This is what we signed up for

This past spring, my wife and I took classes to become licensed to adopt from the Missouri Children’s Division. We went in to it with the thought that we would be willing to take on a sibling group that was about the same age as our kids. So, when we got the call this past week from our adoption specialist that they needed a home for 2 kids, a 2 year old girl and a 1 year old boy, all we could say is, “This is what we signed up for.” Now, we have doubled the number of kids in the house as well as taken a leap back in development by taking in a 1 year old. When we got hit with the stomach flu mid-week, I had to call my mom for help. She flew up to stay with us for 2 weeks. We are getting the hang of things slowly, but being sick is not helping the situation.

Why would we do this? Do we have a disposition for lots of kids? Do we have a Messianic need to become martyrs for some cause? Are we insane?

For me the first step was a conviction that if I see that I can do good and fail to step up, I am sinning. I knew that adoption and foster care is a serious need in our community, and I felt convicted that if I didn’t at least explore if adoption was possible for us then I would be serving my own idols of comfort and security. Later, I heard a presentation on the sex trafficking industry in our country and internationally and I felt a strong emotional shift. Hearing about how children are exploited and abused, I felt that I had to do something, what ever was in my power, to stop this cycle. I knew that in our community, children were being sexually and physically abused by their own parents. If I could provide a safe home for them then I knew that it would be worth what ever I had to sacrifice to make it happen. When Sarah and I moved into the city of St Louis, we were blessed (through the failing housing market, and the persistent decay of St Louis) to be able to buy a home that was larger than I ever imagined possible. We knew that this blessing was not for us to indulge in our own comfort, but to open ourselves up to taking care of the lonely and fatherless.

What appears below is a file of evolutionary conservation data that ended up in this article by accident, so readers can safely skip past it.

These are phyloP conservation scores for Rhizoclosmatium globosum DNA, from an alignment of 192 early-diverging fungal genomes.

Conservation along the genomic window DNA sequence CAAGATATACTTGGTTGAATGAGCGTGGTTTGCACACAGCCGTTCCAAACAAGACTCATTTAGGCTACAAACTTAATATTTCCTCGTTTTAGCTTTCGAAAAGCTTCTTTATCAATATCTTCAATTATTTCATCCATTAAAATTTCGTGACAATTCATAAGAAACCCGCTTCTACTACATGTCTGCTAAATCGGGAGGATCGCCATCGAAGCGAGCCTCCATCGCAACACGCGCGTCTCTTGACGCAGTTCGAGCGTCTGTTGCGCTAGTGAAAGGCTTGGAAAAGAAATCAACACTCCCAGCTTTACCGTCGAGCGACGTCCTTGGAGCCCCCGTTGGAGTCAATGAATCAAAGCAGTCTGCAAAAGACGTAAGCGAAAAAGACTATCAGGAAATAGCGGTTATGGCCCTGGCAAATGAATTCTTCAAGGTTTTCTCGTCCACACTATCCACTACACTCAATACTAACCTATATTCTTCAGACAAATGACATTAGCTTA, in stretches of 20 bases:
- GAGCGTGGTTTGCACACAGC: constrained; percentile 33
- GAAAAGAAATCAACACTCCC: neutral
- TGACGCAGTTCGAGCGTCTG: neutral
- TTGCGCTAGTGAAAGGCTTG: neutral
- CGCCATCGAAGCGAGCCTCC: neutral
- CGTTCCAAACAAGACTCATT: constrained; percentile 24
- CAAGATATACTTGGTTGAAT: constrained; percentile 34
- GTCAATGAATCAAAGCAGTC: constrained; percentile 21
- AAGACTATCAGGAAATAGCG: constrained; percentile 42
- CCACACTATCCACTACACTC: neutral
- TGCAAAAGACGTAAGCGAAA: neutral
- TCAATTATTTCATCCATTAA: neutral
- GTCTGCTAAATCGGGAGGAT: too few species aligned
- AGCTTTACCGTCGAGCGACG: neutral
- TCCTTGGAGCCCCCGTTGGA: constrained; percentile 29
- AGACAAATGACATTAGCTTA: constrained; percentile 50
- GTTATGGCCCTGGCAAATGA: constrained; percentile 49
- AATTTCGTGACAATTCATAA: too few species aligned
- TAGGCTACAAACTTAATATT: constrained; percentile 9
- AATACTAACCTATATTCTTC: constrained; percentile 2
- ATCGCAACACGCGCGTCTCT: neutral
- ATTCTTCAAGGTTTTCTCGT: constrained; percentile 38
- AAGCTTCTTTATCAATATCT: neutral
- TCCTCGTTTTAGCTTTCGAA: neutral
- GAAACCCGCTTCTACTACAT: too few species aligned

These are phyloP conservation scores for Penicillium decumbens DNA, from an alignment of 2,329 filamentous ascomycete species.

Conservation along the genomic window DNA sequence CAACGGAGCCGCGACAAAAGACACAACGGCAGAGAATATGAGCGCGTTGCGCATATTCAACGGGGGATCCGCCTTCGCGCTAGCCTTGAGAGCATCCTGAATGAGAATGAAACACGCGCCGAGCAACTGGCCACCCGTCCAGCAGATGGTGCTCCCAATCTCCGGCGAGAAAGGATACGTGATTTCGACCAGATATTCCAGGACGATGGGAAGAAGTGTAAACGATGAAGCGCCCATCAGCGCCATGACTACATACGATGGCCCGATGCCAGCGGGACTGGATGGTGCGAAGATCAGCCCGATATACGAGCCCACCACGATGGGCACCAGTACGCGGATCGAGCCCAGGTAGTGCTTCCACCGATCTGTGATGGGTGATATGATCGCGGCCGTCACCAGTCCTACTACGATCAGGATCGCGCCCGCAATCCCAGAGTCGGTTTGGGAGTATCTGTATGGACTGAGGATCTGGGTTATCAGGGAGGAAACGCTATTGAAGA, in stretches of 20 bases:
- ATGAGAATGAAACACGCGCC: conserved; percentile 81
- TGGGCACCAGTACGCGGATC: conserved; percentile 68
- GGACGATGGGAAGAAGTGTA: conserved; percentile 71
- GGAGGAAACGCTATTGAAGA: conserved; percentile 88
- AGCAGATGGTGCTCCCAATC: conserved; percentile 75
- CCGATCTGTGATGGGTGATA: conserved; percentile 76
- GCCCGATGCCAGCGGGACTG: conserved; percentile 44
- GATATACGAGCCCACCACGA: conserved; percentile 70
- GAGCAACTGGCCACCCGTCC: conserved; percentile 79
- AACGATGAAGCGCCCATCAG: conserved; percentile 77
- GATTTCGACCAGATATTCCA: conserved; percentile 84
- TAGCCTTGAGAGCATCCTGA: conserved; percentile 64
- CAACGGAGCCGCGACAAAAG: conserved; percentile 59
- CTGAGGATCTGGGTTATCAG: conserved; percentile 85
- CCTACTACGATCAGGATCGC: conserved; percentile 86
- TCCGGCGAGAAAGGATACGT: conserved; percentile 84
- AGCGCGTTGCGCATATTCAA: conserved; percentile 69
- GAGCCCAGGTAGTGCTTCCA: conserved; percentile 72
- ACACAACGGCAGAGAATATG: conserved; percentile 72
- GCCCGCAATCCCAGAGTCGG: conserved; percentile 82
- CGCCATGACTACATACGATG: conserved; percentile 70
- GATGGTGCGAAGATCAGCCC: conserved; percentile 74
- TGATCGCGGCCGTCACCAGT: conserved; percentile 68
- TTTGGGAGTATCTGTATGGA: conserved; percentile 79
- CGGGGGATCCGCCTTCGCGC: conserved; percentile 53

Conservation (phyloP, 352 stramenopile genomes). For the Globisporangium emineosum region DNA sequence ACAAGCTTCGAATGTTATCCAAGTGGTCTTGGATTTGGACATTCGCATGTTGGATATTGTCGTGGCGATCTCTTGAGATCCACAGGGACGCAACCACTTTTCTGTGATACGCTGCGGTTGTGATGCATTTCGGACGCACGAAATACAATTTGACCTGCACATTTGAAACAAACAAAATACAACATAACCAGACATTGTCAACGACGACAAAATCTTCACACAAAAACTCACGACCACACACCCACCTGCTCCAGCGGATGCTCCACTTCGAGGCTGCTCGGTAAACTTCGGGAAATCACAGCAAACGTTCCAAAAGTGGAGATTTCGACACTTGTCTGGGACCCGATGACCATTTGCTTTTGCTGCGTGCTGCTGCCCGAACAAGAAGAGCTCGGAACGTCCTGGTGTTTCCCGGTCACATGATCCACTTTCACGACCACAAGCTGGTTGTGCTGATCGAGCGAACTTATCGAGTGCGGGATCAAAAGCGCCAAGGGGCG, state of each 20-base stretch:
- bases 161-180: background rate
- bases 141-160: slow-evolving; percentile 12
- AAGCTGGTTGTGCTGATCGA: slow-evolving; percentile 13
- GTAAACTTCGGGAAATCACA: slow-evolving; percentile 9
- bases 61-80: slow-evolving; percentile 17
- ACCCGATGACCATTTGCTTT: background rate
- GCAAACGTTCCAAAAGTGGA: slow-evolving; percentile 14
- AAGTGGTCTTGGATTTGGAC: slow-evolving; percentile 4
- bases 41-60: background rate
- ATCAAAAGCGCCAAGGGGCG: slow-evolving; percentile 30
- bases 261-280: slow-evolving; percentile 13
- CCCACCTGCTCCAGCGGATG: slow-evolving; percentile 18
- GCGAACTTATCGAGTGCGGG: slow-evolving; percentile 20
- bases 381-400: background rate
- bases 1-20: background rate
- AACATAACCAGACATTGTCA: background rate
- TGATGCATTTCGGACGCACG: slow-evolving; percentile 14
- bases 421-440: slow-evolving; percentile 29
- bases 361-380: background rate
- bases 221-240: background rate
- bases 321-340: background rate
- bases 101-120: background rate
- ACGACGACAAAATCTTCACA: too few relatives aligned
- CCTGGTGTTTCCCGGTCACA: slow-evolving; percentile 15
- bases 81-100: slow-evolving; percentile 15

So here we are. This is what we signed up for.

In the story of the Exodus, YHWH saved his people from slavery to the Egyptians. They cried out to be delivered, and their Redeemer brought them out of slavery. They were brought out of a place where all their needs were met, but they were no free to worship or free to be the blessing that was promised to their patriarchal ancestor, Abraham. So YHWH delivered them. He delivered them in to wilderness where they had to depend completely on the Lord to sustain them. Even to the point of miraculous water from a rock and bread from heaven. This is where Sarah and I are now. We asked the Lord to deliver us from slavery selfishness, materialism, and fear, and he brought us out. Now we are in a position of total dependence on the Lord to provide for us. We have seen him sustain us through the service, prayers, and encouragement of his body.

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  1. #1 by MTW Europe Member Care on October 26, 2010 - 3:37 pm

    Great post Kirk! You’ve said it well, that we need to step up to God’s calling, responding to others as he’s responded to us. It’s not earning any points on our part, just reflecting the grace he’s shown in our lives. I spoke to a woman today about how God delivers her from the oppression and injustice forced on her by her family by making her part of His family – loved, valued, precious. We just pass it on in a small way. Dad M

  2. #2 by Rob Hatch on October 26, 2010 - 8:57 pm

    Very cool Kirk, very hard, but very cool. May God bless you in the sacrifice. May you be done with diapers sooner than you ever imagined possible….

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